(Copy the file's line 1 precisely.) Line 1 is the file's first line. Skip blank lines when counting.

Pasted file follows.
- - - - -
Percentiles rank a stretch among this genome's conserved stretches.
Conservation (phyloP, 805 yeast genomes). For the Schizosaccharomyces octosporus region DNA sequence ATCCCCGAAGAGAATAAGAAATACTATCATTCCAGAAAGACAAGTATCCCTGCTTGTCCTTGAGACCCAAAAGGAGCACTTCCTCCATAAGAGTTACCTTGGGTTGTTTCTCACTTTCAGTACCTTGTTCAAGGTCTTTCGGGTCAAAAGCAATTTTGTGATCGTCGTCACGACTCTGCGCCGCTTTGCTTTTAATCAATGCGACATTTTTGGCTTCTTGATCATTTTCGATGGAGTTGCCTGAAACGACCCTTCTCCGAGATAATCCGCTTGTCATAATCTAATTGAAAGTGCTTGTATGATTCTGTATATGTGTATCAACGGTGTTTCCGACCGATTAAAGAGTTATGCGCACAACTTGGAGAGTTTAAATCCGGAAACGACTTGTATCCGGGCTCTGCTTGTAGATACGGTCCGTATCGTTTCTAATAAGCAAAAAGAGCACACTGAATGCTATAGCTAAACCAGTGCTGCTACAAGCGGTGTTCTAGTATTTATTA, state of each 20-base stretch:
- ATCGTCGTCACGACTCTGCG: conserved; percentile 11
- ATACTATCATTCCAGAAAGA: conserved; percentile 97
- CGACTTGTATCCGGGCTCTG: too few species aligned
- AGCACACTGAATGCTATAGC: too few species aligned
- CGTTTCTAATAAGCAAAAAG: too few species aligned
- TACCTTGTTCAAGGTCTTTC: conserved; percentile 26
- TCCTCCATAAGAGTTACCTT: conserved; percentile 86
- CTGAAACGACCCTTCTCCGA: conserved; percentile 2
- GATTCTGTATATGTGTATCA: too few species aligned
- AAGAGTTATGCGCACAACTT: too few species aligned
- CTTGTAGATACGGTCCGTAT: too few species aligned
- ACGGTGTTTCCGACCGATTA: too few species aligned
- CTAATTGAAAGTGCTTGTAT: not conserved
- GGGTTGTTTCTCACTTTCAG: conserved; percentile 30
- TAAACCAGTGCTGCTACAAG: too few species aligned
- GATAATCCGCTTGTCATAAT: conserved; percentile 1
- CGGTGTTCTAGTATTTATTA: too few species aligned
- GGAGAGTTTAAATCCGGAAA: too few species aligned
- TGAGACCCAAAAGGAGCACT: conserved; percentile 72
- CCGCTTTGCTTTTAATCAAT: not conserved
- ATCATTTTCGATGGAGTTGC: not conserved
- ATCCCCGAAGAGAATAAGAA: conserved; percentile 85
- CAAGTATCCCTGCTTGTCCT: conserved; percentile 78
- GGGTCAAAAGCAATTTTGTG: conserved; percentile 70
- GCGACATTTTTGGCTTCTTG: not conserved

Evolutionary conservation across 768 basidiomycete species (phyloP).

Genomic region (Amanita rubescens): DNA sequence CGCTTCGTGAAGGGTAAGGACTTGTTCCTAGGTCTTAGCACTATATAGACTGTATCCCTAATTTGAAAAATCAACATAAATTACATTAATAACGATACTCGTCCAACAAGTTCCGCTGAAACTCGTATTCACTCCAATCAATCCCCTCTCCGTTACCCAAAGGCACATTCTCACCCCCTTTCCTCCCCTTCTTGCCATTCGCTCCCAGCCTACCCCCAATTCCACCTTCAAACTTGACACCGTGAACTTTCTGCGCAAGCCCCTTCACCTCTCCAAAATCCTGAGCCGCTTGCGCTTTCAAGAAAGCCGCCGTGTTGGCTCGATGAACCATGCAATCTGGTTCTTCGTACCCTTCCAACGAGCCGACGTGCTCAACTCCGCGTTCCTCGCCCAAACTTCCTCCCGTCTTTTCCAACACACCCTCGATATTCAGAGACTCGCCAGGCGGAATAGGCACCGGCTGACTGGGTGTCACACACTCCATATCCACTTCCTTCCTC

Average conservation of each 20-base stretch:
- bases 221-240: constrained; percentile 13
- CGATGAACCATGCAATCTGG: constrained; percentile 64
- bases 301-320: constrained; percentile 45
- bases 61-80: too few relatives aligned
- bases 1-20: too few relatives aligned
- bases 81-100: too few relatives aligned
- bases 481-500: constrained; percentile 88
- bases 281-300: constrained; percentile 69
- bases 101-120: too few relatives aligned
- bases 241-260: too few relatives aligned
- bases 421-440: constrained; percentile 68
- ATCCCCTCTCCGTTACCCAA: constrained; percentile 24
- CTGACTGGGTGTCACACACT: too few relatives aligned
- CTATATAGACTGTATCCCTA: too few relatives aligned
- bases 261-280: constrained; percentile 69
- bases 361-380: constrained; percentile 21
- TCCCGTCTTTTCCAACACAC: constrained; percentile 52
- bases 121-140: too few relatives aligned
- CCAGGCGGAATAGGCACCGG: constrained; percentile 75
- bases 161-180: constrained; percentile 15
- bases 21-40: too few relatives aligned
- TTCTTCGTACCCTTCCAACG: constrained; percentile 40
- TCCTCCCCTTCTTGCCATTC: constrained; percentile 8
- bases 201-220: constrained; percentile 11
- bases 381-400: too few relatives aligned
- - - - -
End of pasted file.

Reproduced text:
Percentiles rank a stretch among this genome's conserved stretches.